The government will relax visa requirements for visitors from Southeast Asian countries starting Monday, hoping to lure more travelers from fast-growing economies to spur economic growth.
Japan will waive visa requirements for tourists from Thailand and Malaysia, and offer a multiple-entry visa to Filipino and Vietnamese travelers.
The move coincides with the 40th anniversary of the ASEAN-Japan Dialogue, a project to boost international relations.
The visa waiver will apply to Thai travelers to Japan whose stay is less than 15 days and to tourists from Malaysia whose length of visit is no more than three months, according to the Foreign Ministry.
The visa waiver will only apply to people with an IC-equipped passport, the ministry said.
The multiple-entry visa for Filipino and Vietnamese travelers will allow them to visit Japan several times within a period of three years. The maximum stay per visit will be 15 days.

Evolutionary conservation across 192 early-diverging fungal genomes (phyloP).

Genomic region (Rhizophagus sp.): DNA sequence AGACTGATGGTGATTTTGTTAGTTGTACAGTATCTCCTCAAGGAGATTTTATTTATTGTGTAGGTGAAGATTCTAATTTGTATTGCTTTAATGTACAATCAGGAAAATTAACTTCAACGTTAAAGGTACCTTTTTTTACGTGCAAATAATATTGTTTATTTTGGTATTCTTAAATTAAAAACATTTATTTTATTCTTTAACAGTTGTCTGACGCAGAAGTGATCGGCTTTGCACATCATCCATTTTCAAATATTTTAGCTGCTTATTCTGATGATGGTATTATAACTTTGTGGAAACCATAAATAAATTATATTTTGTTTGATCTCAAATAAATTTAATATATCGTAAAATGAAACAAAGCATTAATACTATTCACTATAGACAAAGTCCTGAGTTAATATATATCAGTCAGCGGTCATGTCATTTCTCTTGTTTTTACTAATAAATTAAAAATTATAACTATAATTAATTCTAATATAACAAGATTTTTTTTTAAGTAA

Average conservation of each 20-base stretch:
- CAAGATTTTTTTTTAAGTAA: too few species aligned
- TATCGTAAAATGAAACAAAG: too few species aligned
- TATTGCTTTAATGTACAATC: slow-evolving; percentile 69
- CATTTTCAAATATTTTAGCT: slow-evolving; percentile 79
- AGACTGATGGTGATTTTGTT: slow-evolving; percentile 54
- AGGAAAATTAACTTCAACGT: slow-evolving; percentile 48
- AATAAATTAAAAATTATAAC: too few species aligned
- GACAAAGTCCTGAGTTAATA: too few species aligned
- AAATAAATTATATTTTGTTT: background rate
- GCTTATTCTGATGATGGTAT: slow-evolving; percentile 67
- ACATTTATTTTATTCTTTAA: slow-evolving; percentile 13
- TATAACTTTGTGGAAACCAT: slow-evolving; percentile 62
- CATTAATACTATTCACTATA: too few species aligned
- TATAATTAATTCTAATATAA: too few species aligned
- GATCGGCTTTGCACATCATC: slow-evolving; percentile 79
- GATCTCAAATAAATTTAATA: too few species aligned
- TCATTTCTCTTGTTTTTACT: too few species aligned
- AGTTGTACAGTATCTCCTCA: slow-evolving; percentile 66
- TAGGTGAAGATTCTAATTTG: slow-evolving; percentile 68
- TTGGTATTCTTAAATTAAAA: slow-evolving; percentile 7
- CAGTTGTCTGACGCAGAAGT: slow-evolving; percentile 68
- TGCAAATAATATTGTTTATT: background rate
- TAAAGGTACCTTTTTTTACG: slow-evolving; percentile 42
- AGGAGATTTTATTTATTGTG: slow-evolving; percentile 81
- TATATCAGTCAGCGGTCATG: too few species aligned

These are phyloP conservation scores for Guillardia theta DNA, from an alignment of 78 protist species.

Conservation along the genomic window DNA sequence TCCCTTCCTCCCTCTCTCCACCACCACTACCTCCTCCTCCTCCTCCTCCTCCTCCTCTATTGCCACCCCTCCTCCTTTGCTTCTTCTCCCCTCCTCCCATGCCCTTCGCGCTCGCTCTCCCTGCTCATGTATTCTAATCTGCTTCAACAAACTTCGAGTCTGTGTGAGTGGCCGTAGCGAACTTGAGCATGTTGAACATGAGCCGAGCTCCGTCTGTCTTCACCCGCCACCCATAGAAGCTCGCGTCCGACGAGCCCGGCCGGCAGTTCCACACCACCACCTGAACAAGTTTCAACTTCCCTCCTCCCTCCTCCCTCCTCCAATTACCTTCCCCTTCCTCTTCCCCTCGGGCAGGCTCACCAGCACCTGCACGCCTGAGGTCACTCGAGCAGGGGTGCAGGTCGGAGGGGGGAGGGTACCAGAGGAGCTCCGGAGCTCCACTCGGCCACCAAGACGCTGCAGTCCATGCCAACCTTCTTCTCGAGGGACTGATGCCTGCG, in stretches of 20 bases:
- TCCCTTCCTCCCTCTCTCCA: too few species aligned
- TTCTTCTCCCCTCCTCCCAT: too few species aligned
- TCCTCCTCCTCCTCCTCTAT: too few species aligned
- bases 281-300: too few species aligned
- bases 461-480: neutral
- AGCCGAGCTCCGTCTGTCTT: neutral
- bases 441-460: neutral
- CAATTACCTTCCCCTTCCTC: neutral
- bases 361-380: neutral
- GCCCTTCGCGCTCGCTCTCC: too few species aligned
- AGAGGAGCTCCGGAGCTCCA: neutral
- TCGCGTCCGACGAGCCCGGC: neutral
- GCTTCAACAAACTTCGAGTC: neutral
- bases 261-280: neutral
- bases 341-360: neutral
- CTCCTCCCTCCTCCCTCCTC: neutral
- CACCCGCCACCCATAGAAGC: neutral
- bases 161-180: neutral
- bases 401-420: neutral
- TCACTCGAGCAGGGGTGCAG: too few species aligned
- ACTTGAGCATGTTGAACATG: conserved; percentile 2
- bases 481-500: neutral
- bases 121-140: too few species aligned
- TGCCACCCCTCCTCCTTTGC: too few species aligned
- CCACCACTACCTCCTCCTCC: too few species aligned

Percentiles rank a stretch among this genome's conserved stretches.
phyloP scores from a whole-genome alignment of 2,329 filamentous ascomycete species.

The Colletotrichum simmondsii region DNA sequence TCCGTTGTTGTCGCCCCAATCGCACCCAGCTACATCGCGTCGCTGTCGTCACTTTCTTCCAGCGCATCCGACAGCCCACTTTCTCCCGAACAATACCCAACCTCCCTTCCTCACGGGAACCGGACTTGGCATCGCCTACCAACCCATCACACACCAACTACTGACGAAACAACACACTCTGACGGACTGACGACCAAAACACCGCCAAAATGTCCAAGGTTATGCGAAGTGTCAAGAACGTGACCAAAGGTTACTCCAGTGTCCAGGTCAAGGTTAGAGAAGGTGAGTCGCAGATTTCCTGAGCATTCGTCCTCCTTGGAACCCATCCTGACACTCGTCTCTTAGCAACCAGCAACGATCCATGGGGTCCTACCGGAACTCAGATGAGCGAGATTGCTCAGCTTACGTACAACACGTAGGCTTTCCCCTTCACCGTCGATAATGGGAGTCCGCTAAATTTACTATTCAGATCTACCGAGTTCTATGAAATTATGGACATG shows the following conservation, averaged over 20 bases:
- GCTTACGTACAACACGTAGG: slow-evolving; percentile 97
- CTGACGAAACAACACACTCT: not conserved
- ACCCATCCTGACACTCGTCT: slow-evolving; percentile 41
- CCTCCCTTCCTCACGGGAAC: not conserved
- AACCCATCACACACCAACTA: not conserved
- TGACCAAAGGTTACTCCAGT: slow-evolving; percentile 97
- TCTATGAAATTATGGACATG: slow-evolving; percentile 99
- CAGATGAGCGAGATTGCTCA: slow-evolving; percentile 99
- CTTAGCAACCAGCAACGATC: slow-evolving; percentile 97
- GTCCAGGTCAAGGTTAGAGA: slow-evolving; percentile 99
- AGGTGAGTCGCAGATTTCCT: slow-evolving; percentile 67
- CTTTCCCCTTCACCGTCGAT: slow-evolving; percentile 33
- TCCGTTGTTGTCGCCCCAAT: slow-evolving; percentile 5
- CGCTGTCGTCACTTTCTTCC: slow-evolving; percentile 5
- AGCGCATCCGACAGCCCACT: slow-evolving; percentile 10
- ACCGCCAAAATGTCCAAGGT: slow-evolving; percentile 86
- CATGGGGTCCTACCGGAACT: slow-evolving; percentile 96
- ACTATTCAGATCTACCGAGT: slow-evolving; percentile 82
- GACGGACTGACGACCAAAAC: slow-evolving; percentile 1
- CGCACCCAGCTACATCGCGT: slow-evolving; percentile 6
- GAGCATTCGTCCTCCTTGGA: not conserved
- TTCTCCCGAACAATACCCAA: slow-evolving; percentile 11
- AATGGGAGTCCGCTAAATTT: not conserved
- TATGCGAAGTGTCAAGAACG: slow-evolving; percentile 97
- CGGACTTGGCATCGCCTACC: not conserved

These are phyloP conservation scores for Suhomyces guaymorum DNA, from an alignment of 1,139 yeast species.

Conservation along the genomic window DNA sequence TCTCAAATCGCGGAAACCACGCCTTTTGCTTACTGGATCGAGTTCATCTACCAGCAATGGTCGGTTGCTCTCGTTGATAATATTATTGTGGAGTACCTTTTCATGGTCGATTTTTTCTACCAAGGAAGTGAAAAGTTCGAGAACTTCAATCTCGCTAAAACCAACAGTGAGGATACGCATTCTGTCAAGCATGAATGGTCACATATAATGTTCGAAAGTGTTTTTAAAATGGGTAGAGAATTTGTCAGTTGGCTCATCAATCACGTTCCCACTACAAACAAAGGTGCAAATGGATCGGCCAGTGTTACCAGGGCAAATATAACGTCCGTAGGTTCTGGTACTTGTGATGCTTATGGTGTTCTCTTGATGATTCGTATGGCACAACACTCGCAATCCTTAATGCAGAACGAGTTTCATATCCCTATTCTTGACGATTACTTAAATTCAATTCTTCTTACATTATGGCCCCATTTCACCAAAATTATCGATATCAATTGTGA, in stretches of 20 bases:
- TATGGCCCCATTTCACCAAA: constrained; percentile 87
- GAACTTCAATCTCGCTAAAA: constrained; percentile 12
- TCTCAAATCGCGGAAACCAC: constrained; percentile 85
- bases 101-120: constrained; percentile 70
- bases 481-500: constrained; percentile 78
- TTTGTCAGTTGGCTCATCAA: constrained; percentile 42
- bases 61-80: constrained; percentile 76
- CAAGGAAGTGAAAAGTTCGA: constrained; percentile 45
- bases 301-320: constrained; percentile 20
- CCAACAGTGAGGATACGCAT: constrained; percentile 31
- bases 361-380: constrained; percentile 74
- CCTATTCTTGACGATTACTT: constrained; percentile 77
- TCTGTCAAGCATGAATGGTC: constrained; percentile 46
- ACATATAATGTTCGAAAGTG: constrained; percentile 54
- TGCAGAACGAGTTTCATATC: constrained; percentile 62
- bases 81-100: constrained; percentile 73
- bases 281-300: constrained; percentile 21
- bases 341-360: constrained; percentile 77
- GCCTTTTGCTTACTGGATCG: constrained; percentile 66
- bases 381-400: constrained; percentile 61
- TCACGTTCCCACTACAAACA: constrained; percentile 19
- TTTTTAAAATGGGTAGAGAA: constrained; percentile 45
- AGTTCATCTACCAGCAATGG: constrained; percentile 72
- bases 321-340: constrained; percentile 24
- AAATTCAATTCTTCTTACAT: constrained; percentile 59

Japan will meanwhile extend the maximum stay for multiple-entry visas for Indonesian travelers to 30 days from the current 15.
"I hope that (the measures) will further develop relationships between these countries, such as an increase of travelers from these nations and improvement of convenience in the business (environment)," Foreign Minister Fumio Kishida said Tuesday.
With Japan facing a graying and shrinking population, boosting the number of foreign visitors is one of the pillars of the government's growth strategy. The current goal is to raise the number of people coming into the country to 30 million a year by 2030.
About 8.37 million foreign visitors came in last year, according to the Japan National Tourism Organization. Among them, 780,000, or 9.3 percent, were from Southeast Asia. The government has set a goal to increase the number of visitors from that region to 2 million in 2016.